Now that I'm starting to do some F2 workouts (force 2 - long hills; up to 8% grades that take at least 6 minutes to climb), I've started heading back out to Mt. Palomar.
For those not familiar with this ride, it's about 3700 continuous vertical feet of climbing. Mt. Palomar is north east of San Diego. It's about a 40 minute drive from my place out there, but the drive is well worth it, as Palomar is one of the best road cycling mountains you're going to find around here. This thing is no minor hill, Floyd Landis includes it on his regular training ride from his home in Temecula. There's even been a lot of talk of having the Tour of California use it as the finish to a stage next year. I'm keeping my fingers crossed on this one.
June 14th was the first time I'd been up the mountain since February of 2007. Prior to heading out there on Saturday, I was feeling pretty confident in my fitness. My left leg strength has been getting better and better. I've also seen my power numbers get a lot closer to some of my pre-injury levels of late, so I was thinking that I'd just head up the mountain at a good aggressive pace and see how things worked out. My goal being to keep my heart rate no higher than my lactate threshold (around 182 bpm). What I found was that I wasn't really physically ready or prepared for the sort of fitness and nutrition that this climb demands.
First off, about 3/4 of the way up the mountain I started running really low on blood sugar. This is the infamous bonk; not enough glycogen left in one's blood stream to keep things functioning at a high level. So, rather than the 60 rpm cadence I had going the first 3/4 of the climb, I was struggling to keep my cadence above 35 or 40. Regardless, I wasn't going to stop climbing. I didn't drive all the way up there to quit without getting to the top. By the time I got to the top of the mountain I was beat. I stopped to eat half a banana and honey sandwich and then headed back down.
What I discovered when I started to ride back down the mountain was that my hamstrings were so wasted that I couldn't even pedal. They hurt so much that I could barely sit on my saddle. Basically I coasted the entire way down the mountain, barely able to turn my pedals such that I could even take the corners safely. When I got back down to my car, I had to get off my bike and walk up the small hill to where my car was parked, my legs were that dead. It took a day or so of recovery for me to be able to walk properly after this experience.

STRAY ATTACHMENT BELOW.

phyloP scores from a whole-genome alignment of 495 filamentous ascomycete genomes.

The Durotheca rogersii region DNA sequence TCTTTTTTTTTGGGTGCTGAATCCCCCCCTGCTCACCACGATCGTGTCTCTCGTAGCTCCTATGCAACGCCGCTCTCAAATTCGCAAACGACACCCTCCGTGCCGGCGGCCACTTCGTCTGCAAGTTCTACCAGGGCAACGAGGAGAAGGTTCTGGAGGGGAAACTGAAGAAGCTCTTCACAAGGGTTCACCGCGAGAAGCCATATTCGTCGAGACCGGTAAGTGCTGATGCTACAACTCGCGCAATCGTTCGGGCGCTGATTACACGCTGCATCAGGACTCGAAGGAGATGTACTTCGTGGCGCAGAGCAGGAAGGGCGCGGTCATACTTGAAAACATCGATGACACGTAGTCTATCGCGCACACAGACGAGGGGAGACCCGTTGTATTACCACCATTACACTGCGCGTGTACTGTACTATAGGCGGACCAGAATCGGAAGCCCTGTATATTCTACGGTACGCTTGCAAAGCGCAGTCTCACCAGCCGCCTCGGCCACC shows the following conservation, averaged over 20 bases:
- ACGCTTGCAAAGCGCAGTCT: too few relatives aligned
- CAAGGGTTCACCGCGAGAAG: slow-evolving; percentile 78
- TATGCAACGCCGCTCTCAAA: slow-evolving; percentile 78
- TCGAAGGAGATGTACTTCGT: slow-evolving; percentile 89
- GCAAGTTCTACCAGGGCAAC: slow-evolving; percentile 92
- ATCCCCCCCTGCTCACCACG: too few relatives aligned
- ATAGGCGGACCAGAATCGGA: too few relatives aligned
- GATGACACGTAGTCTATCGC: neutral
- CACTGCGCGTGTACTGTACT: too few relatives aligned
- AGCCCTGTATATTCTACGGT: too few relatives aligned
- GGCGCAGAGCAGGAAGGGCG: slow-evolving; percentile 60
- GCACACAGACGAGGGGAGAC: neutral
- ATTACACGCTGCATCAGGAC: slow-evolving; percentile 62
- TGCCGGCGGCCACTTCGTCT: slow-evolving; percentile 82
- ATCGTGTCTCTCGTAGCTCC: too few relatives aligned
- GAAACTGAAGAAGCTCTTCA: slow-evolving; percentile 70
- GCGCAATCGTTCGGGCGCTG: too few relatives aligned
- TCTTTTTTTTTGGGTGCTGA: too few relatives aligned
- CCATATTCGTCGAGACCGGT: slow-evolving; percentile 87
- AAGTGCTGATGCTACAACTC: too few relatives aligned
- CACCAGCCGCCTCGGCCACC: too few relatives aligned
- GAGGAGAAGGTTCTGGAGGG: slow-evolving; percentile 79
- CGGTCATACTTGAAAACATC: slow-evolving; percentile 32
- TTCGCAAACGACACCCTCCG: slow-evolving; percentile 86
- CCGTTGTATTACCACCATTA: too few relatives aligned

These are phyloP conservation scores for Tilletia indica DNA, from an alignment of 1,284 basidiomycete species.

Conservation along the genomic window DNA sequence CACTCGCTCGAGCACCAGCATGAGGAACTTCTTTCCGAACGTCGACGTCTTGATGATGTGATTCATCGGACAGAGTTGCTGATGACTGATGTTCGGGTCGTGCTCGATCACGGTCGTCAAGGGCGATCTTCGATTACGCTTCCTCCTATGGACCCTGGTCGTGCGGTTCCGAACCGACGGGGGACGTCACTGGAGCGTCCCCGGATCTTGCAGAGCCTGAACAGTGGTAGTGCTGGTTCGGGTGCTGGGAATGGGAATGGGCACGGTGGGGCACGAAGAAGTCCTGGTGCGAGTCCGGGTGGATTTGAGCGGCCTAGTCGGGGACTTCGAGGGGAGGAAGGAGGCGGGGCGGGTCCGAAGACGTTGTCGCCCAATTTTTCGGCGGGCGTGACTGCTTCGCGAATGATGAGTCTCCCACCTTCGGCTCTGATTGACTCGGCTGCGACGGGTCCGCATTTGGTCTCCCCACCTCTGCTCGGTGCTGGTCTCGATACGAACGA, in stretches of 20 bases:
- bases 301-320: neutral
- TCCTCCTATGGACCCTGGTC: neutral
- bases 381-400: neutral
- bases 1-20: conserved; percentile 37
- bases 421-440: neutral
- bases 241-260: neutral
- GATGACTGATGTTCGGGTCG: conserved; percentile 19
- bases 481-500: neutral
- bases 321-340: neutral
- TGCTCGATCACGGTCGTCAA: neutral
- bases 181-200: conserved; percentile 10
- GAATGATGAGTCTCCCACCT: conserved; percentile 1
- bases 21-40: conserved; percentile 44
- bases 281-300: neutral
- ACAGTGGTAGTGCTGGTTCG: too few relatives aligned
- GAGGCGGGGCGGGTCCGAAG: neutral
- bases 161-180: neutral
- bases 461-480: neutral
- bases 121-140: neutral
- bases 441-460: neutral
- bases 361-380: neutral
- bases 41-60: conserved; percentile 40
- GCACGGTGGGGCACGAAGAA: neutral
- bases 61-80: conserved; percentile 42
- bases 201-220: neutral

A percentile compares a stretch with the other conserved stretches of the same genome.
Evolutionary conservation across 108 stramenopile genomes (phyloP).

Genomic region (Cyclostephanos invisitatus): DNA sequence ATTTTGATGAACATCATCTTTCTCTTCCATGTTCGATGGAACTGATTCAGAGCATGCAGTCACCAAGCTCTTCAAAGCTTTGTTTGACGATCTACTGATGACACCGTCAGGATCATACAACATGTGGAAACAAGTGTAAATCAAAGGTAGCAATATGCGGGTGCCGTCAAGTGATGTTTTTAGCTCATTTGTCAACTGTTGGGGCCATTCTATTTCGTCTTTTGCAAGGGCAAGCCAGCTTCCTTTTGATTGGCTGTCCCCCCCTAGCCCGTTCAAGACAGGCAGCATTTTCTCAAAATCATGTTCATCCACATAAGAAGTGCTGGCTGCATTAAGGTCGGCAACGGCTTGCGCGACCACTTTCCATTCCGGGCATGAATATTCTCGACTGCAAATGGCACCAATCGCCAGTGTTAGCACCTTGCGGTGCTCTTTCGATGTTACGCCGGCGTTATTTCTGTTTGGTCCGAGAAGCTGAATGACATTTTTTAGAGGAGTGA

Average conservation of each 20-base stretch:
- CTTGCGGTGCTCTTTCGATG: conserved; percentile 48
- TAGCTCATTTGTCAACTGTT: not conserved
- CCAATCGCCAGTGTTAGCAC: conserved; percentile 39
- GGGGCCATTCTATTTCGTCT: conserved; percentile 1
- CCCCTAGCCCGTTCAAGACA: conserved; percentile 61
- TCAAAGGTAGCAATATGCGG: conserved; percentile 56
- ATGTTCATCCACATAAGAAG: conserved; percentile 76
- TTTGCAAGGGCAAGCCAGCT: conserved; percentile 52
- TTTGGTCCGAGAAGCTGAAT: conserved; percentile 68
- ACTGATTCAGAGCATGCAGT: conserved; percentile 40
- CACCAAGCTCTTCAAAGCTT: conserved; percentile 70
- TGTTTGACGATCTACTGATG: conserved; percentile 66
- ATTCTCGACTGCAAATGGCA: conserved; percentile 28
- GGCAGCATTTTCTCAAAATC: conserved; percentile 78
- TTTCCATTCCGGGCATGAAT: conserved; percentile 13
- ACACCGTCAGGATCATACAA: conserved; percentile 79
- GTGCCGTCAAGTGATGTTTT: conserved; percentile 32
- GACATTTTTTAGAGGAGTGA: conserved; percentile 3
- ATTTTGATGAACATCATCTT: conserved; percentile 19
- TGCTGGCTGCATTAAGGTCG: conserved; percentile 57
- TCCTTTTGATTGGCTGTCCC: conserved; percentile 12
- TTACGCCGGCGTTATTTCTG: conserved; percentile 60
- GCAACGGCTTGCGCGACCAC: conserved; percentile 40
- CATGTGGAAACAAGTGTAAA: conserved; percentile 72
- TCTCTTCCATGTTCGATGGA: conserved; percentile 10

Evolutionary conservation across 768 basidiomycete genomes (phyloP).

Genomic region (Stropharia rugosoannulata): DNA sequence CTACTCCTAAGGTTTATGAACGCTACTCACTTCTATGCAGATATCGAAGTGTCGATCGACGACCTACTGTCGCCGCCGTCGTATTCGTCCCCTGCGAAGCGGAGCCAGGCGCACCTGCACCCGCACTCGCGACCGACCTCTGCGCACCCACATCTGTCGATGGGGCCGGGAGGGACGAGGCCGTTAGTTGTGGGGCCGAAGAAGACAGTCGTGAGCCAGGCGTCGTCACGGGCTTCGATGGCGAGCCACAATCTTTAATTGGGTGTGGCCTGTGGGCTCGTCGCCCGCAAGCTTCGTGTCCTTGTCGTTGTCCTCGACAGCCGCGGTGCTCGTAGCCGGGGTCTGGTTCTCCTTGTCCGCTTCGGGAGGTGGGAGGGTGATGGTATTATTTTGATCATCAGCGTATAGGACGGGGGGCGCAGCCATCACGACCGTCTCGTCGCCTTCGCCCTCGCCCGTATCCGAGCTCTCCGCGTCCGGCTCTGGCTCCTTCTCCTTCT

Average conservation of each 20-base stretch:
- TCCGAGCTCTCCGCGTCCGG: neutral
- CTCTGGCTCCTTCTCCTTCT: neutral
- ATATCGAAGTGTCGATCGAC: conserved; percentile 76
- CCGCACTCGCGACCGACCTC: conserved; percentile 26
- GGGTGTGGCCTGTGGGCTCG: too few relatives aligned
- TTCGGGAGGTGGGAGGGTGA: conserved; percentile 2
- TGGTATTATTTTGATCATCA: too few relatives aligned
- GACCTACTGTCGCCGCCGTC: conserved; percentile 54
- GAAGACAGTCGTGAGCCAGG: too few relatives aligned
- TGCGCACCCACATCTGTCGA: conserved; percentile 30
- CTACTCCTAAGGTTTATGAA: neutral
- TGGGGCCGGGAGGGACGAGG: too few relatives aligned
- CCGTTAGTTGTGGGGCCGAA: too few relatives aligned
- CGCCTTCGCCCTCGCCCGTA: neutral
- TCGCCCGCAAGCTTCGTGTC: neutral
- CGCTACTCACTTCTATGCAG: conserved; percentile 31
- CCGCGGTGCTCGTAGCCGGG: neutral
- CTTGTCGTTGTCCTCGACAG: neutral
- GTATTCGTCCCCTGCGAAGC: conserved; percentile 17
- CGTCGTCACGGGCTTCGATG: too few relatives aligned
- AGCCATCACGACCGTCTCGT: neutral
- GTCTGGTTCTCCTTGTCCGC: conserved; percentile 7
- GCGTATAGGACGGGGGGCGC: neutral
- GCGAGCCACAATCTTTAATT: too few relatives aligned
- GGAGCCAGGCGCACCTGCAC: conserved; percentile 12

The next Saturday, June 21, I headed back to Palomar determined to put some of the lessons learned from the previous week (more re-learned I guess, as I learned many of these lessons last year) into action. First off, I put some dextrose into my water bottles so that I'd have more sugar going into my system during the climb. Second, I got started much earlier in the morning so that I could avoid the 100 degree temperatures that are typical for inland San Diego county this time of year. Finally, I resolved to climb the mountain a little more smartly, namely go at my threshold for 10 to 20 minutes, then take it easy for 3 minutes to recover, then go back to threshold, etc. This approach has worked well for me in the past. I still worked my ass off getting to the top of the mountain, but at least I got there in one coherent, functioning piece.
For the purposes of comparison, here is my power output for a trip up Palomar in February 2007:
Here's the June 14, 2008 climb:
And here's my power output from last Saturday:
A few things are pretty obvious here:
1. The June 14th image shows how my power (the yellow line) was reasonably consistent for the first 60 to 75% of the climb. Then it slowly fades lower and lower.
2. If you compare the June 21, 2008 and 2007 output, you can see that back in 2007 I was able to keep my power closer to 300 watts on most of the hard efforts. In 2008, the harder efforts were closer to 250 to 275 watts. So, I'm definitely not as strong as I was back in 2007. No real news here; a guy with one leg that is only half as strong as what it used to be, and who can't really pull up on one of his legs when he pedals isn't going to be as strong as he once was.
I'm still really happy however. I can still remember when I was lying in a hospital bed thinking how great an accomplishment it would be if I could ever even ride a bike again. Being able to climb one of the highest mountains in Southern California wasn't something that even entered my thoughts at that time. Being able to climb a mountain like Palomar validates that all the hard work I've put in to my recovery over the past year or so has been well worth it.